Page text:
16-year-old John Baker of Redmond utterly destroyed his 2028 campaign for President Tuesday, when he updated his Facebook profile with an unspeakably offensive missive, intended to get a laugh out of his friends.
Thinking his peers would find it hilarious, Baker updated his Facebook status Tuesday afternoon at approximately 3:24 PM to display the message that “John is [censored]ing his sister’s collection of [censored] in the [censored]” to his 538 friends.
While his Facebook friends did indeed find the highly inappropriate update to be amusing, observers on both sides of the political spectrum agreed that the repulsive juvenile stunt would definitely cost Baker the 2028 election.
“It’s really disappointing,” said Mary Dean, Baker’s future campaign manager. “John had such a great future in politics in front of him. Now I’m not sure if he’ll ever be able to do better than Senator.”
From his humble beginning as the son of a pair of Microsoft managers attending a private school in Redmond, Baker’s political career had been set to include a position on the Redmond city council followed by election to the Washington State House of Representatives in 2018, a successful Senate run including the defeat of Maria Cantwell in the top two primary in 2022, and eventually the presidential bid in 2028.
Armed with the embarrassing Facebook status update, Baker’s political enemies have already begun working on attack ads for the 2028 campaign painting him as a reckless and dangerous choice.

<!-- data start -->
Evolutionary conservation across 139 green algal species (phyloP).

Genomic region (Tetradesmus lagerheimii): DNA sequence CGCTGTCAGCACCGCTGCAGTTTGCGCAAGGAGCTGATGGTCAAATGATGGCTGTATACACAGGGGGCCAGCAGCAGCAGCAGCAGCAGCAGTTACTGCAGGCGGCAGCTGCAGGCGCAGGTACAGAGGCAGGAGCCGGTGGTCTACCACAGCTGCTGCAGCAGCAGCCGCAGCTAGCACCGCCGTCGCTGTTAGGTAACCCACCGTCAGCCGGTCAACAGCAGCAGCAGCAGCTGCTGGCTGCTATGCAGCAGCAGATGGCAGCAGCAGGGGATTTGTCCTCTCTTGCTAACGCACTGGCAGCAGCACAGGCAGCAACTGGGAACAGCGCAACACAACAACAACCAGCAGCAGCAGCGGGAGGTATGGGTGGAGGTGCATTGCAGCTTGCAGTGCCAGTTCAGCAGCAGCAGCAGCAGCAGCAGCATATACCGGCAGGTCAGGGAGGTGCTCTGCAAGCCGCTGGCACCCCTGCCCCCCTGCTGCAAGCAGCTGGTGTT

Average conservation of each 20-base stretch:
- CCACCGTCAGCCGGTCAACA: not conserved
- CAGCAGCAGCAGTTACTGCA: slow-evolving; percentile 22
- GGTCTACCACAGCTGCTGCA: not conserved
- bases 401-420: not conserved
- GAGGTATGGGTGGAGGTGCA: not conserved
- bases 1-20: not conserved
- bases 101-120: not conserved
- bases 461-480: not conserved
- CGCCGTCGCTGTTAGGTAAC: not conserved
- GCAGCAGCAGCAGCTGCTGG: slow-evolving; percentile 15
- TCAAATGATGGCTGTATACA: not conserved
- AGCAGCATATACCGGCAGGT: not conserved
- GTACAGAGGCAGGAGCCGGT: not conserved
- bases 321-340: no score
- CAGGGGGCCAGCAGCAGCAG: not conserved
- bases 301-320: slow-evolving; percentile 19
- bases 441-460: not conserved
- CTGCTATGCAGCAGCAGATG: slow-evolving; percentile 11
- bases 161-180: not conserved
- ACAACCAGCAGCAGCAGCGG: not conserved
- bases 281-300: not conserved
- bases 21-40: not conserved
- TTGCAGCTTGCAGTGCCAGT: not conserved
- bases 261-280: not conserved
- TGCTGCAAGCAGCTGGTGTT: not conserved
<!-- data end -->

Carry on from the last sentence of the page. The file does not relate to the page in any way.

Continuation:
“Campaign cycles have been getting longer and longer recently, so it only makes sense to get the jump on this kind of opportunity as soon as it becomes available,” said 8-year-old Paul Rose, campaign advisor for Harvard freshman Judith Orlando, one of Baker’s 2028 opponents. “This is exactly the kind of break we’ve been waiting for.”
Despite the grim outlook, Baker’s future campaign staff worked hard to maintain a naïve confidence that their candidate will be able to overcome the “Facebook Fiasco,” as the controversy will come to be known, eventually triumphing on November 7th (2028).
“I think history will have shown that candidates can triumph in the face of much worse scandals than this,” said Dean. “Johnson and the MySpace Mess in 2016, Thomas’s Twitter Tumult in 2024… the list goes on. As this campaign continues, future Senator Baker is going to continue do what he will always have done—serve the American people.”